Over the last year, you’ve heard a lot about marijuana and cryptocurrencies, with both driving “tremendous performance in the small-cap area” and leading to “outsized returns,” says David Picton.
But don’t expect a replay in 2018, he says, as both assets “are running their course a little bit. We believe in bitcoin and blockchain […], for example, but it’s tough to find real businesses that generate real profitability there. There’s a lot of hype surrounding [both] spaces,” so it will be best to watch the small–cap space and “pick a few horses,” he suggests.
As of mid-December, the marijuana sector was “a very strong driver of performance,” says Picton, president and portfolio manager for Canadian equities at Picton Mahoney Asset Management in Toronto. His firm is one of three that manages the Renaissance Canadian Growth Fund.
Still, “there’s a chance to buy real companies with improving cash flow and earnings trends,” he says, so long as you weigh all the risks.
Potential small-cap picks
Picton is looking across the whole “recreational fun” space, rather than only focusing on cannabis and other hot trends.
One company he’s bullish on is Ontario-based Brick Brewing. It obtained the rights to Seagram Coolers, LandShark and Margaritaville between 2011 and 2015, and, on Jan. 10 it announced plans to invest $3.5 million in its facilities to double canning capacity. Since 2015, its stock has steadily climbed.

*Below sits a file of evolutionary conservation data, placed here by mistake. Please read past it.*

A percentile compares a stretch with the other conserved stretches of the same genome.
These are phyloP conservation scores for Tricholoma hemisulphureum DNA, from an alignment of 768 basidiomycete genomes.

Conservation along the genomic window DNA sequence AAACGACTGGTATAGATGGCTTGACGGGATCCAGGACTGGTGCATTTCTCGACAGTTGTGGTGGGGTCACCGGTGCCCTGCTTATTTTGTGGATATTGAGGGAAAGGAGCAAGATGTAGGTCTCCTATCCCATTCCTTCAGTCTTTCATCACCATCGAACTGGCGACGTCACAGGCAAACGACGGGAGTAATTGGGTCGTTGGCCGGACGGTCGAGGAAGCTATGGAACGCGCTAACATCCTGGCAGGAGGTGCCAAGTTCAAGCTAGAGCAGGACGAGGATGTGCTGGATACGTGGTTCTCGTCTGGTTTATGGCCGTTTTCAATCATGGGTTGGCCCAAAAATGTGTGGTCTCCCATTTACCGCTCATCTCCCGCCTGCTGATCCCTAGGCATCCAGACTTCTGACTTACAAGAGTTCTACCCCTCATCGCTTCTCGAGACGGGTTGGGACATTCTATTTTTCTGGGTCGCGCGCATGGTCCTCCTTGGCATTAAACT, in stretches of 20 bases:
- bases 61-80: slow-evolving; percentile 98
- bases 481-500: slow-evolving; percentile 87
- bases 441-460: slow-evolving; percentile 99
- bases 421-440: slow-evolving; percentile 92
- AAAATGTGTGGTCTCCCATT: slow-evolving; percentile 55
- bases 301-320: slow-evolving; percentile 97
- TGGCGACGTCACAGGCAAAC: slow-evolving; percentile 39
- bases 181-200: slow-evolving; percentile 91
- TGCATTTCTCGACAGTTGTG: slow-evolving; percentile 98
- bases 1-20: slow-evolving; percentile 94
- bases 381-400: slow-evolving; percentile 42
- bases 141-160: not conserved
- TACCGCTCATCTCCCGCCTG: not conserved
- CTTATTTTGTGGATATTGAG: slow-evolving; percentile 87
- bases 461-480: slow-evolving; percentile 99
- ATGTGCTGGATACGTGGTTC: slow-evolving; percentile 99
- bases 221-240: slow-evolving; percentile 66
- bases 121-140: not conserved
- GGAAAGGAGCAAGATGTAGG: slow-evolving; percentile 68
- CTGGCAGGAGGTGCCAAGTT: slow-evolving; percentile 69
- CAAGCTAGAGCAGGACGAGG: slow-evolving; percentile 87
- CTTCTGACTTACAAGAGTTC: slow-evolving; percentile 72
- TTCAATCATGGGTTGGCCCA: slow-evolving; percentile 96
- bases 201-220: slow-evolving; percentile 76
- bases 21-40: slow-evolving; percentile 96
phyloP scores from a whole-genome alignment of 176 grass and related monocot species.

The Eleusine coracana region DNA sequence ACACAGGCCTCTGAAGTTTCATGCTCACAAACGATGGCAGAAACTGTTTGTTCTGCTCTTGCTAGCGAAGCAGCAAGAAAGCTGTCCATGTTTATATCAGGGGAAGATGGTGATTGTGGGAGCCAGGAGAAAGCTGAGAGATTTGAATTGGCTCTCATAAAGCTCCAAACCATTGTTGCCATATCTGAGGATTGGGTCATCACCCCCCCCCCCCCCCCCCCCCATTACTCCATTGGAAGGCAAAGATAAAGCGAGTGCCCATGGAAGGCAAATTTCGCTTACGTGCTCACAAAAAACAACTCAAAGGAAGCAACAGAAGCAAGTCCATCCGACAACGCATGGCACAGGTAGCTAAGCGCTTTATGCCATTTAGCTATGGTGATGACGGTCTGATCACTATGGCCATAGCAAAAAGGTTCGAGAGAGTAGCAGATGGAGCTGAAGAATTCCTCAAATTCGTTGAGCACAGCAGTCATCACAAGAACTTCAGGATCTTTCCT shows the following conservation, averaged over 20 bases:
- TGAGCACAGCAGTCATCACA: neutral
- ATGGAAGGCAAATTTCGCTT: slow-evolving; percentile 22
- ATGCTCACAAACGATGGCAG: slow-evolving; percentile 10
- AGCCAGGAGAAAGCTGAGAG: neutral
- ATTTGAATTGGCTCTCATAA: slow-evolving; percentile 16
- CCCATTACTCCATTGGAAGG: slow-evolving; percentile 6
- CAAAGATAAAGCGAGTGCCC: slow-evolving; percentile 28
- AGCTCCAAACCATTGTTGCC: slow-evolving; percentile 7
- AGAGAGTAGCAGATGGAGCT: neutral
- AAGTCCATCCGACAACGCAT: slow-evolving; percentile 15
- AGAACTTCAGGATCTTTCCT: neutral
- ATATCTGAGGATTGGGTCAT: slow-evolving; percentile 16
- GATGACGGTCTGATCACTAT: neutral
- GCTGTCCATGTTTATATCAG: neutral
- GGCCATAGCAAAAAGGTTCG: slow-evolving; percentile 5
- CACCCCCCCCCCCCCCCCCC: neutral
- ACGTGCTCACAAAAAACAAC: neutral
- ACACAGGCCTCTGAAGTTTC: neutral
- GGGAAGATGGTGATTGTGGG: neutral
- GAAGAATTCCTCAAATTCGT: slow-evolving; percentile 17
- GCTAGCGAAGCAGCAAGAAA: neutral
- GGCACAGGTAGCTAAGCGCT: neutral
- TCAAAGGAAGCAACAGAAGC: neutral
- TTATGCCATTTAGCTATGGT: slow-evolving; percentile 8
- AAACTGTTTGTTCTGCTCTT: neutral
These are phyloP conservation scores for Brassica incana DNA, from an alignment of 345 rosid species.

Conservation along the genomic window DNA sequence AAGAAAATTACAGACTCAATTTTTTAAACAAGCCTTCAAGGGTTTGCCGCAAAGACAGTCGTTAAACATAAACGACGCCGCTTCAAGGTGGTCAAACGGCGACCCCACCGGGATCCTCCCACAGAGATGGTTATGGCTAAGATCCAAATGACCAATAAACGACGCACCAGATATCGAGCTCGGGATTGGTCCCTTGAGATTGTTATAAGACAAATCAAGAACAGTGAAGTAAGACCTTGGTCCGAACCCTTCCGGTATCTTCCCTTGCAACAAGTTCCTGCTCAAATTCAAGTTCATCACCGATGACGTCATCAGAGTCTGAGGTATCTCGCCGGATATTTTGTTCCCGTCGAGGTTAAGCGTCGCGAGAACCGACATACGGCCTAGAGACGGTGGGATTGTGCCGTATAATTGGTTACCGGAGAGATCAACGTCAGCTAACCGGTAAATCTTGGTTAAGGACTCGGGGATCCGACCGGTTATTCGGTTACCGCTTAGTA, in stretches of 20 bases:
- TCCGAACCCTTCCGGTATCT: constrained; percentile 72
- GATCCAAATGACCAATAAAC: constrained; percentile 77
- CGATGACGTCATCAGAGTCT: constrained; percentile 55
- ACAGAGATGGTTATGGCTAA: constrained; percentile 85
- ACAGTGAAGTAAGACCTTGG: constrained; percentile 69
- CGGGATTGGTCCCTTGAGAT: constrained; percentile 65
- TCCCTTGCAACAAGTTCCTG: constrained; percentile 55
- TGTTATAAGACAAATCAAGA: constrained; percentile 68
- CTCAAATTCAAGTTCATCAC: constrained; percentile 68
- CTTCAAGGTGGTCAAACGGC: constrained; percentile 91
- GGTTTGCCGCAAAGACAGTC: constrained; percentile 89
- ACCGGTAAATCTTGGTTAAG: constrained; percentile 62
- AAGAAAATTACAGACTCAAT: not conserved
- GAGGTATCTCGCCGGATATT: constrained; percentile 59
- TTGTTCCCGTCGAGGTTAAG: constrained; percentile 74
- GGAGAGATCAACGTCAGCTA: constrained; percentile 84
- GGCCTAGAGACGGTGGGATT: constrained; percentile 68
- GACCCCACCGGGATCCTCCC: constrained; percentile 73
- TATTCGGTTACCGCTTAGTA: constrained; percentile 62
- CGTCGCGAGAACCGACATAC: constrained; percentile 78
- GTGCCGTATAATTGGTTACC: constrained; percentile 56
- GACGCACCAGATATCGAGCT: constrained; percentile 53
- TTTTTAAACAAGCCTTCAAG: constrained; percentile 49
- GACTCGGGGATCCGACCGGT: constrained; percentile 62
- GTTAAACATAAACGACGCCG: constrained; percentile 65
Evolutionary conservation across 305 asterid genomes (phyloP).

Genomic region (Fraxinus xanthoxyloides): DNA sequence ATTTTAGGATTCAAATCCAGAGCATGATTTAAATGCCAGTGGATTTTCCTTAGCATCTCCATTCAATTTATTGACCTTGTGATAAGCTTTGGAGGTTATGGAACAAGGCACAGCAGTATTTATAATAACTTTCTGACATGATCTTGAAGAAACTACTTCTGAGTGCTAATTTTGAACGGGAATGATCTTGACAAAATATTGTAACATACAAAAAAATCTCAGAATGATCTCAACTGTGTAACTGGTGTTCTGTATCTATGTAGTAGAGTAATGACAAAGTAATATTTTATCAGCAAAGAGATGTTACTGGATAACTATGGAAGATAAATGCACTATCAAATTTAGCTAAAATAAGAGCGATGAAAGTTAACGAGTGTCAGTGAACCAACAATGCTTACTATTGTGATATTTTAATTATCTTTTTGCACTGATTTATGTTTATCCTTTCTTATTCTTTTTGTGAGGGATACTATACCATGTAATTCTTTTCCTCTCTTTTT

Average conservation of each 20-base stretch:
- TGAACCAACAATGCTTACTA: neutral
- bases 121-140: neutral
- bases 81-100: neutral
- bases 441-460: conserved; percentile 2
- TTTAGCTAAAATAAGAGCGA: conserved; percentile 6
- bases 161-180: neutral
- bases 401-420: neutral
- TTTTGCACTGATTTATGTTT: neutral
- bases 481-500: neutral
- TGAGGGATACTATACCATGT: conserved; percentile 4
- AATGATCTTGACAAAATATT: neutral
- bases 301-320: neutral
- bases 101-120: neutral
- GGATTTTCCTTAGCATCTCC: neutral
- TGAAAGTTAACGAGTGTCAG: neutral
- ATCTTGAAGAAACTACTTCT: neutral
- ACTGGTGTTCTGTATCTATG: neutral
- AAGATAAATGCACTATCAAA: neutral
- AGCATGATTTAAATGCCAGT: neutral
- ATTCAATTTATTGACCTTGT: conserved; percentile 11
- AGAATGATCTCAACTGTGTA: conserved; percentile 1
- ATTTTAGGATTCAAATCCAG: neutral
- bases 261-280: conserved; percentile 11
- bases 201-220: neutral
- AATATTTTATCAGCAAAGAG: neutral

Historically, he says, the company has “done a good job of growing its market share. It just finished a rationalization of some assets, and they have a plant that has excess capacity, [through which] they can bring new brands through. We think this company is poised for a nice performance in 2018.”
For 2018 so far, Picton’s prediction is on point: the stock opened at $4 on Jan. 29, which is a 10-year high.
He’s also watching later-in-the-cycle resource stocks. Says Picton: “Many of them are unwanted and unloved, depending on which specific sectors you’re looking at. A couple of new emerging trends have to be monitored.”
In the uranium-related space, for instance, there’s a “dynamic where some of the major players in the world are shutting down capacity to balance out supply-and-demand metrics,” he says. “The big companies have decided to go about rationalizing the space, so this opens up some really nice opportunities in smaller players.”
One such company is NexGen Energy. “It’s a little bit more long term in nature, but tends to be buffeted by trends in the uranium price below it,” says Picton. He’s also considering making direct plays on uranium, especially “as it improves and goes to a level that’s much more characteristic of generating proper returns.”
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